Chesterton Tribune

 

 

Science and shortage of tests means we must stay home

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By MARGARET L. WILLIS

I saw, with sinking heart and clenched gut, the demonstration in Michigan on Wednesday by those opposed to the stay-at-home orders, which have slowed the virus spread and reduced the death rate.

As a country, in spite of the COVID-19 hot-spots, we are keeping the death rate lower than was first predicted. This is not because the first predictions were wrong--it’s because actions have consequences and we have prevented deaths by staying away from each other and slowing the spread. But the number of infections and deaths is still rising. On Thursday, the state of Indiana reported it’s highest numbers yet.

I had a frightening experience this week, the most frightening for me since the stay-at-home orders and the state mandated closures of non-essential businesses were announced.

I was in the front office of the Chesterton Tribune when a large man lunged through the inner office door, which was left unlocked by mistake.

This person ignored multiple signs, on the front window, on the outer door and on the inner door, instructing people to call the office with questions instead of coming in, to email advertising and news items, etc., and requesting customers drop subscription payments through the mail slot.

When told he shouldn’t be in the office he became angry, and shouted, spittle flying, that he “just wanted to pay a bill.” When I asked (while trying to maintain 6 feet of distance, not enough I feared to avoid the spittle), could he please drop it in the vestibule, he angrily slapped money on the counter and handed over his renewal notice, along with the envelope it had been mailed in and the return envelope, provided to send payment by mail or for drop off through the mail slot.

I explained we are trying to abide by the CDC COVID-19 safety guidelines and he should not be in our office since it was unnecessary, and that he ought to be wearing a mask when out in public. He claimed, though he drove a very nice late model car and was slamming cash on the counter, that he “couldn’t afford a mask.”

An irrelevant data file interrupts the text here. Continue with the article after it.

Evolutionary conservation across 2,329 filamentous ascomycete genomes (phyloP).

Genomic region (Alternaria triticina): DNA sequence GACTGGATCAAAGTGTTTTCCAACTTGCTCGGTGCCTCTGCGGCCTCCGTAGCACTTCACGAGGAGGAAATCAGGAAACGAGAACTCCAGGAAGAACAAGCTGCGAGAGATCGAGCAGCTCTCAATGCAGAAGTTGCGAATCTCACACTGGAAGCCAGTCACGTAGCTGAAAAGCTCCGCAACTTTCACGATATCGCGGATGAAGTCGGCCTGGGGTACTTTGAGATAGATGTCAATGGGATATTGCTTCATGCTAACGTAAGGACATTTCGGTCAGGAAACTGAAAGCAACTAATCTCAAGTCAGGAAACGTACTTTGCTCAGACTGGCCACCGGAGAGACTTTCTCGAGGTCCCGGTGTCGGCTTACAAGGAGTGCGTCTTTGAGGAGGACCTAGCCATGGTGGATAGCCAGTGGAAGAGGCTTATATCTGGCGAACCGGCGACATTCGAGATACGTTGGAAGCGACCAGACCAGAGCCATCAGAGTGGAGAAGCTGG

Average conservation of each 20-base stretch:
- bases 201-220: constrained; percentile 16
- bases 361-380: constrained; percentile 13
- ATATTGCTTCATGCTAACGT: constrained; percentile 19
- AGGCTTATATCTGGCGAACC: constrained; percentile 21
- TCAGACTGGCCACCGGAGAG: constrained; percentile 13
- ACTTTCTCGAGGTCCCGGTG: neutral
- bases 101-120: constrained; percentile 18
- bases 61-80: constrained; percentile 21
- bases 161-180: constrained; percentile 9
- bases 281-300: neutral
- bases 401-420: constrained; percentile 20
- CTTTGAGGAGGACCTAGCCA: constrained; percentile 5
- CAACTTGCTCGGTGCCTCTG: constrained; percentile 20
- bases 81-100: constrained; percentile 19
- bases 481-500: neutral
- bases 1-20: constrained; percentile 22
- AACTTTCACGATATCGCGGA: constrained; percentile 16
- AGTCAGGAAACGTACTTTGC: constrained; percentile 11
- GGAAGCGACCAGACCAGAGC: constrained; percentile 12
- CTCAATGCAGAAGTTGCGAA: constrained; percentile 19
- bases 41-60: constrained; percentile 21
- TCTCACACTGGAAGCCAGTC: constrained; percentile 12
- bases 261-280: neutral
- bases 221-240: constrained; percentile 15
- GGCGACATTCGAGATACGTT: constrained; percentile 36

The encounter shook me as I came face to face with someone, in my own community, in my own office, who so obviously doesn’t care that he might be spreading the virus, cared nothing for my safety (or his own apparently) and became angry, verbally abusive and physically reckless when challenged.

As frightening as that is, this person isn’t alone. I’ve seen people gathering together on lawns, not maintaining a six foot distance; I’ve seen online posts about ‘hanging out with friends’, and other dangerous behaviors people are engaging in because they believe the rules just don’t apply to them, or they imagine, wrongly, that they are somehow immune to the virus.

The staff here at the Chesterton Tribune is striving daily to maintain publication of the news our community needs and wants.

The in-office staff, usually 8 or 9 on any given morning, is down to three people during mornings, with a couple more in the afternoon who come in to write, help answer phones and stuff advertising inserts. My world has contracted to these few people, less than 10, and theirs the same. We come to work, and are in lock-down; we go home and are in stay-at-home mode. Other Tribune staff are working from home and we speak to them by phone and only see their faces on Facebook. This is a strain for all of us, but we do this to protect our community, our families, ourselves, and each other.

Why? Because we believe in science. We read and listen to the news. We know the truth is that we’re in a worldwide pandemic, and we are determined to do our part to stop the spread of this potentially deadly virus.

We now have no choice but to lock all the doors to the building, all the time. Because one person would not read the signs, would not follow the rules, would not wear a mask, and was willing to put others in danger, not caring who or how many.

A premature push to “open things up”, from unconcerned citizens and politicians alike, means an inevitable increase in infections and deaths.

This is how the virus will rebound and even more infections and deaths will occur.

Until we have the means to test everyone to determine who has an active case of COVID-19, so that all those infected can be quarantined, we can’t risk lifting the stay-at-home edict. To do so would be to lose all the advantage we have gained so far.

To do so would be a slap in the face to all the healthcare workers who have made such sacrifices and faced such danger in treating those infected. It would be a slap in the face for everyone who has made a sacrifice to reduce the spread.

 

Posted4/17/2020

 
 
 
 

 

 

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